Sv. PETERSBURG, Russia (AFP) – Swedish successor Zlatan Ibrahimovich changed the match without scoring a goal.
The performance of the second half of Alexander Isak highlighted the hitherto difficult match against Slovakia, which was heading for a goalless draw, while the highly rated 21-year attack masterfully passed over the top of the defense.
Robin Quayson took his place. Emil Forsberg converted the penalty on Friday and secured Sweden a 1-0 win and possibly a place in the last 16 European Championships.
Isak, the son of Eritrean parents who moved to Stockholm in the 1980s due to a prolonged civil war in East Africa, also approached two other occasions during the second half, a major step from the first step.
However, he turned the situation in Sweden almost helplessly, which was very impressive for a young friend who took part in his first big tournament after a fantastic season at the Spanish club Real Sociedad. There he is called “Swedish Christ”.
“Sometimes Alexander had to do everything himself,” said Swedish coach Jan Andersson.
As a mysterious and fun dribble for most of him shortly after the break that began on his own half, he saw him drift to the left when he beat Slovak players, and then interrupted it with an interruption, which Slovak goalkeeper Martin Dubravka set off.
As well as the way he gets out a few minutes later to meet the center from the right wing with a header outside the crossbar.
And he represented the way he sprinted in front of his observer to shake off the exact pass that led to the penalty kick. Dubravka received the smallest points on Quaison’s leg when the attacker tried to bypass the goalkeeper and just whistled.
The comparisons between Isak and Ibrahimovica – Sweden’s largest source – are high and endowed with great technical skills, they are clear, although perhaps a little premature.
“Don’t think that there is much doubt that Alexander Isaacs will arouse great interest in clubs from all over Europe,” former England captain Gary Lineker wrote on Twitter after the match. “Exceptional talent.”
Not surprisingly, the name Isak was chanted by a small proportion of Sweden’s yellow-clad friends behind the goal after the final meeting in St. Petersburg.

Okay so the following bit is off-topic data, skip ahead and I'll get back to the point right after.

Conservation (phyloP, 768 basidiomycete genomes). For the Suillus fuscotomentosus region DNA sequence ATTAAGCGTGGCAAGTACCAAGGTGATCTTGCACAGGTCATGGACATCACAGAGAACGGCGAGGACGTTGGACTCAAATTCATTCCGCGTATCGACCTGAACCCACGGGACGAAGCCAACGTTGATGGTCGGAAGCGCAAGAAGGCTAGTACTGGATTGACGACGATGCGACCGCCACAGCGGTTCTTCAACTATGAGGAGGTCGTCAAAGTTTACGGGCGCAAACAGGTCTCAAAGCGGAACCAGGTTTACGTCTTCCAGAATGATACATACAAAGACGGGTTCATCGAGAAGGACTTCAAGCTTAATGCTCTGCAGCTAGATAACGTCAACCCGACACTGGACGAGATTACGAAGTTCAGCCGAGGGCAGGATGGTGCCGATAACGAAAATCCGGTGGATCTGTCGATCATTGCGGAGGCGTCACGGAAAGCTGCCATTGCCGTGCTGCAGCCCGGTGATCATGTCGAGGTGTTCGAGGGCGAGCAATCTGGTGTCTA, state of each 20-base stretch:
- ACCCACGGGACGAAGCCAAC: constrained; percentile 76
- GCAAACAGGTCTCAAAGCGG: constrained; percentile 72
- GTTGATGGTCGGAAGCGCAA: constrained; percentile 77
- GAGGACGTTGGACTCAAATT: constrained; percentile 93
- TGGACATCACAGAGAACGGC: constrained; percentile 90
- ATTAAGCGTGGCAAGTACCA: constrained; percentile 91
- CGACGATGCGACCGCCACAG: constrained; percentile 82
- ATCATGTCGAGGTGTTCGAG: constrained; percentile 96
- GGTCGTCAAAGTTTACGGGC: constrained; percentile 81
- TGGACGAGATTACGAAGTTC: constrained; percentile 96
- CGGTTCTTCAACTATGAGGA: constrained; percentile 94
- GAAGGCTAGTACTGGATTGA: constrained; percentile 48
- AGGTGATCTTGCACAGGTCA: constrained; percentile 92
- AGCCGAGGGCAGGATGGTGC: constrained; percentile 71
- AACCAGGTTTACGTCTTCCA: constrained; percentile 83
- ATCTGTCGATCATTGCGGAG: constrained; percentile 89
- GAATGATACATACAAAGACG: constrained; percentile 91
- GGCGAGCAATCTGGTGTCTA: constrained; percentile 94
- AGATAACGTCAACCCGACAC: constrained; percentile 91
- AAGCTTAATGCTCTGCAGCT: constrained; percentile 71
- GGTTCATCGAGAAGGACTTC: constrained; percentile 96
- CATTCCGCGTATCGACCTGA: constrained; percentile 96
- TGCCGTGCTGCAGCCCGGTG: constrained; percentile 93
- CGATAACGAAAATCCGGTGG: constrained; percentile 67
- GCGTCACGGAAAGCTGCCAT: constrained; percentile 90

“Sure, it’s a difference to play for the team and for the national team,” Isaacs said. “You can handle it really well without the club noticing you. But with big leagues it only happens. There are more eyes on you.
He added: “The second half was more open and I was able to attack and create a lot of chances. I think everyone understands that something is missing here today. “
This goal finally came and gave Sweden four points in the E-group, which may be enough to advance to the round of 16 after the opening of the draw 0: 0 against Spain. Slovakia has three bodies after the start of the 2: 1 victory over Poland, so you will need at least one point from their last group match against Spain in Seville.
In addition to Isaacs’ individual contributions, I felt that the stable piece would decide the match played in the afternoon stifling heat in St. Petersburg.
In the first result, there was only one shot at the goal, so the referee fired in the first half without playing any extra time. This type of game hardly improves Sweden’s reputation for their excellent defensive tactics against Spain.
A draw would be good for Slovaks who, after gaining an independent country in 1993, got into a knockout force at each of the other two major tournaments they qualified for.
Now, after Forsberg’s punishment, they still have work to do.
“We came here as an outsider and everyone counts against us a victory for three bodies,” said Slovak coach Stefan Tarkovic. “We were able to beat a very strong Poland and we were close to a draw with Sweden. I’m still optimistic. “
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Steve Douglas is at https://twitter.com/sdouglas80